SOCI 225 Human Rights (3 credits) The class is designed to examine human rights theories and practices. Course content will focus on the dramatic post-cold-war transformation of human rights as a focus of social struggle. In addition to studying human rights historically, we will examine the contradictions between contemporary human rights standards the U.S. demands of other countries and evaluate its own practices at home and abroad. Prerequisite: SOCI 105 or 155.
SOCI 230 Sociology of the Environment (3 credits) In this course, we will use a sociological lens to talk about the ways in which the human and environment interact. We will deal with issues of the complex social processes that define, create, and actually harm our natural environment. We will pay attention to social problems, corporate crime, and government negligence that affects the environment, but we will also investigate why we think about the environment as something decidedly distinct from the human being. We will critically self-examine, and come to terms with how we, in our daily lives, serve to reinforce environmental distinctions and differences. We will also examine the steps that are being undertaken by modern social movements, environmental activists, and law enforcement agencies that serve to counteract environmental inequality and potential catastrophe. Through it all, we will maintain a focus on understanding the environment in both a macro- and micro-lens: we are the environment, and the things we do matter (more than we might think they do).
SOCI 240 Women and Social Change (4 credits) This course investigates how societies structure gender and how race, class, and gender intersect. It analyzes gender from interpersonal, interactional, institutional, historical, and cross-cultural points of view. The goal of the course is to formulate a theoretical and practical understanding of gender and gender inequality as it exists today and to develop strategies to create more egalitarian systems. Community organizing/ group work component. Specific topics include: feminist theory, women of color, political struggles, reproductive justice, economic justice, body politics. Substantial community-based work is required Prerequisite: SOCI 105 or 155. (EL)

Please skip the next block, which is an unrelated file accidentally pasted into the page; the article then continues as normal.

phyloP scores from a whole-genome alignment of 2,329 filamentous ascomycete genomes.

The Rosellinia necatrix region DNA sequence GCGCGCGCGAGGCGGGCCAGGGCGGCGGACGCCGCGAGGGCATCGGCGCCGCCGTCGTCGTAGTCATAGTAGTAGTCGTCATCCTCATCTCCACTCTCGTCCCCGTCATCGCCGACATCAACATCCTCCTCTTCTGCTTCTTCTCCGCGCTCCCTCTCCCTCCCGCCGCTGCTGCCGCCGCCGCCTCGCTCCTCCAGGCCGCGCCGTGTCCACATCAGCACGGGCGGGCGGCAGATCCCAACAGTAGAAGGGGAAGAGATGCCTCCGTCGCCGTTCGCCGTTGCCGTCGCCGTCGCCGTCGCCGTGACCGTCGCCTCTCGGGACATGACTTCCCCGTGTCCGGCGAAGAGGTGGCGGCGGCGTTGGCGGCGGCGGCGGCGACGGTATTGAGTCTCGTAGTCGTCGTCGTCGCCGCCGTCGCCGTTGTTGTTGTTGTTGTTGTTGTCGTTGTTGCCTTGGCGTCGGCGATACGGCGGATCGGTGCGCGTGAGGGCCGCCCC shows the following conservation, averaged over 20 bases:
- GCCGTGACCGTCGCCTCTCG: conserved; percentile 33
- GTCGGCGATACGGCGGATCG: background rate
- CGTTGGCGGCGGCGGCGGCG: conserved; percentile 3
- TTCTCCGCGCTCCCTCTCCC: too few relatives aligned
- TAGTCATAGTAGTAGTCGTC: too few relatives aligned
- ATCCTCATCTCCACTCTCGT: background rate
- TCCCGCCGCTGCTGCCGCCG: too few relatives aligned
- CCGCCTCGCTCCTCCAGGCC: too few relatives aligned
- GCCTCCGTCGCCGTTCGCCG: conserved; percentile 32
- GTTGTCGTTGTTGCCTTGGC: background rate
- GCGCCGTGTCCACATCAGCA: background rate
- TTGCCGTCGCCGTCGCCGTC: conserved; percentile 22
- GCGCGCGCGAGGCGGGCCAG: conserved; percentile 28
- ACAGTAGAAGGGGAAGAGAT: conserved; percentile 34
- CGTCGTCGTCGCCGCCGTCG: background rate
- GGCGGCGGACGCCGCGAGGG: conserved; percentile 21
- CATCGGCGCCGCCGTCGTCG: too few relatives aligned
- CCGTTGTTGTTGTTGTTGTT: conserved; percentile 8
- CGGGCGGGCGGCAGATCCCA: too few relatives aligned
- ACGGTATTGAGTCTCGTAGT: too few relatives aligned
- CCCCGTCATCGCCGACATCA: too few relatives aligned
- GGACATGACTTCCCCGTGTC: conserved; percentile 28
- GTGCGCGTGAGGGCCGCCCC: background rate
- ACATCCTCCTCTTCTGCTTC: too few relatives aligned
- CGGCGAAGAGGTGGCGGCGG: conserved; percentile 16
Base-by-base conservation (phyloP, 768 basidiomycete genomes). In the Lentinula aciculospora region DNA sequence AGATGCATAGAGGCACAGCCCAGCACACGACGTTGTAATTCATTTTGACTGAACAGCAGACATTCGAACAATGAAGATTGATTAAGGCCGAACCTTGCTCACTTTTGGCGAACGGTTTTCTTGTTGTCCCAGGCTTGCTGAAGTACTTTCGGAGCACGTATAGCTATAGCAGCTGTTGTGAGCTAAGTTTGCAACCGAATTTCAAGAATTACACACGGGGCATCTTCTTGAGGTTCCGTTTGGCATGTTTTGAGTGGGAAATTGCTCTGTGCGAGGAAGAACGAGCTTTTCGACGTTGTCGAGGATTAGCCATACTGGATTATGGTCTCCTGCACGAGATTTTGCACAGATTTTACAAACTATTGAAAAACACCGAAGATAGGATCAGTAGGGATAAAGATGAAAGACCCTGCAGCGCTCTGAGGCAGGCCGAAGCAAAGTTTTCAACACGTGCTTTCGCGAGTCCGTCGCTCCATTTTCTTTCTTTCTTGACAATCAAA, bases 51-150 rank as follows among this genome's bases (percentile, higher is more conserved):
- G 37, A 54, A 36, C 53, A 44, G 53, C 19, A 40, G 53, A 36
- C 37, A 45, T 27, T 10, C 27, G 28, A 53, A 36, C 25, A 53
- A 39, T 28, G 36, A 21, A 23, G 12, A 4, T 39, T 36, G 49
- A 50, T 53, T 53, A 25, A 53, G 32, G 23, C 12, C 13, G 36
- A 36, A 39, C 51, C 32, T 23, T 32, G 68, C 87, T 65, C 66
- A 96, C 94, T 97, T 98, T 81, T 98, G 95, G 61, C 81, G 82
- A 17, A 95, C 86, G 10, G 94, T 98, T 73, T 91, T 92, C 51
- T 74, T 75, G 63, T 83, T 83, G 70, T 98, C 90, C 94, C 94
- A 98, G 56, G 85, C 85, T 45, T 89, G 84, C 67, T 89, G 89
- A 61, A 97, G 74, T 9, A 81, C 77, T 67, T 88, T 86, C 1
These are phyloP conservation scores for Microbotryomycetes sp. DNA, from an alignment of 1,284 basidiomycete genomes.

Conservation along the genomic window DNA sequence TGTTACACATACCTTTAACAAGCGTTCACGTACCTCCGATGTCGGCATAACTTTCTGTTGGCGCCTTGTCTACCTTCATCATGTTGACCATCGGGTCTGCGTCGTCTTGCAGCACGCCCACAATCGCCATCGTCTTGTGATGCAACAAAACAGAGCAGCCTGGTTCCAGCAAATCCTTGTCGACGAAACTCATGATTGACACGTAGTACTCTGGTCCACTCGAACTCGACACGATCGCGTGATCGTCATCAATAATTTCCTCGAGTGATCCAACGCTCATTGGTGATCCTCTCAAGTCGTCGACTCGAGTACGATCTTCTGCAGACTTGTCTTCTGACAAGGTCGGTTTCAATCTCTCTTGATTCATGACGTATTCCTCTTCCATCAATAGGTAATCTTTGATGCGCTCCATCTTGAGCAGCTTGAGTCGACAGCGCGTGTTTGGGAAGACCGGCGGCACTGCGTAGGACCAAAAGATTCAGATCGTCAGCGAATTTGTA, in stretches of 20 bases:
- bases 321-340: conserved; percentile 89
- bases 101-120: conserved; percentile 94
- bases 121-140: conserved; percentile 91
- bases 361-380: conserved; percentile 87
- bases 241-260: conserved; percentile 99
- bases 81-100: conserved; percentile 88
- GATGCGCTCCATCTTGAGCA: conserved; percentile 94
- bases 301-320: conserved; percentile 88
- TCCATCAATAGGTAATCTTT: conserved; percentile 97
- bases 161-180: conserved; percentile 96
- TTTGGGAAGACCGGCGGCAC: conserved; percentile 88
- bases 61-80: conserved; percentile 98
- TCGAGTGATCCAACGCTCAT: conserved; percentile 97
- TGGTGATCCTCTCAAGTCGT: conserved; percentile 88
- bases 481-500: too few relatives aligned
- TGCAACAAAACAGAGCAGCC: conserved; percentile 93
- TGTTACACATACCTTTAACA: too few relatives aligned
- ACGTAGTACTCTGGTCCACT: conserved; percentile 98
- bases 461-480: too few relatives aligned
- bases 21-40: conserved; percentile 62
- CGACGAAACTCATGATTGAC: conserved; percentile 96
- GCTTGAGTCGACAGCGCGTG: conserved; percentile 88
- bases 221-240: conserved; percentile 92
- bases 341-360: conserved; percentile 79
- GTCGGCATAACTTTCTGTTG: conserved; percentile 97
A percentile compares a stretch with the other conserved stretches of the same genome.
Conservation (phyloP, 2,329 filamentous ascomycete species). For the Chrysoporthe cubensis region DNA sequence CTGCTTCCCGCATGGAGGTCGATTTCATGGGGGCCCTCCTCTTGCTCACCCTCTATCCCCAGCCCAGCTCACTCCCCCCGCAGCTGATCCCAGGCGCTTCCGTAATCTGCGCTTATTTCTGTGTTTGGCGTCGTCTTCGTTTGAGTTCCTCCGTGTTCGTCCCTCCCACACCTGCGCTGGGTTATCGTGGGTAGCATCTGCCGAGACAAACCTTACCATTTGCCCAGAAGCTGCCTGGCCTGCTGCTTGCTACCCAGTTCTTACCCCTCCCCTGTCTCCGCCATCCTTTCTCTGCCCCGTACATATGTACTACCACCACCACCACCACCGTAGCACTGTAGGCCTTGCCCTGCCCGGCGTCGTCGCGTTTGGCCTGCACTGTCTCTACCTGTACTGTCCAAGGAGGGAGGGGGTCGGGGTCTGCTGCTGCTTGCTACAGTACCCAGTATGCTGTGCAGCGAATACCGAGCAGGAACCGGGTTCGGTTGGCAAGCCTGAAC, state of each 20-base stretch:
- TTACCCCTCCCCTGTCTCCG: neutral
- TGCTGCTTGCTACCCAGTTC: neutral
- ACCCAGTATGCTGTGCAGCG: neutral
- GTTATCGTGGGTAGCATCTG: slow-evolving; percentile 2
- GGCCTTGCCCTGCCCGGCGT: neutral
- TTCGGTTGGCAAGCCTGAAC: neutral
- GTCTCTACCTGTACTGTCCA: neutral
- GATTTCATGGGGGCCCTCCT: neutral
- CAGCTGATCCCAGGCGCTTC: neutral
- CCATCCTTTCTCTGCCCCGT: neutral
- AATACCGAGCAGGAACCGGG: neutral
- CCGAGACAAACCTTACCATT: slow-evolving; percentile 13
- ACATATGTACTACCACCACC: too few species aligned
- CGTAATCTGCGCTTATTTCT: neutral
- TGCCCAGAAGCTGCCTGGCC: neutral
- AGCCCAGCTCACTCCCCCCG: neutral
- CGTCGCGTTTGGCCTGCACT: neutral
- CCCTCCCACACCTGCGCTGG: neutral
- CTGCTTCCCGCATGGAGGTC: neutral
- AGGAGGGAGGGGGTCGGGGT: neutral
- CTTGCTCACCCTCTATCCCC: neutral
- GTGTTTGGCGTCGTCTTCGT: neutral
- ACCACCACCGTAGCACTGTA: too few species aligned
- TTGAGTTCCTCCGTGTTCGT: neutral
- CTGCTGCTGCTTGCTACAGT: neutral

SOCI 250 Topics in Sociology (3 or 4 credits) See description for SOC 150. Examples of recent 250 topics courses include, social psychology, sociology of the family, gerontology, and Irish culture and society. More than one topic may be taken for credit. Prerequisite: SOCI 105 or as specified.
SOCI 251 Race and Ethnicity (3 credits) This course examines racial and ethnic relations in American society. What structural factors allowed for the relative success of some groups while denying the success of others? What roles have racism, prejudice and discrimination played in the American experience? Current issues in U.S. race/ethnic relations also are explored. Prerequisite: SOCI 105 or 155.
SOCI 260 Food and Social Justice (4 credits) Course investigates food in ecological, community, ideological, social, economic, philosophical, and political terms. Our attention will focus on the right to food as a human right; global and national control of food production and trade, and emerging alternative food movements including the Fair Trade Movement, Community-Supported Agriculture-Local Foods Movement, Green Belt Movement (Kenya), and Seed Savers-Navdayna (India). Our work takes us into the Oneonta community and across the county to understand local food security issues. Videos and readings are comparative and allow us to travel to India, Kenya, and Chiapas, Mexico. Substantial community-based service learning in local food pantries is required. Prerequisite: SOCI 105 or SOCI 155.
SOCI 261 Gerontology (3 credits) This course provides an overview of the social aspects of aging in America and beyond. The students explore how the elderly affect society and how society affects the elderly. The students analyze the impact of an aging population on key social institutions such as the family, religion, the economy, the political system, and the health care industry and examine the interaction of the elderly with society and with these social institutions. This course is designed to understand “ageism”, to view aging as a phase of growth and development, and to raise student’s awareness about the later stages of human life cycle and the needs and challenges facing the current generation of older adults. It explores economic, social, and political perspectives, behavioral, and biological aspects of aging and the ways aging affects areas such as sexuality, family relations, friendship, personality, work, and leisure.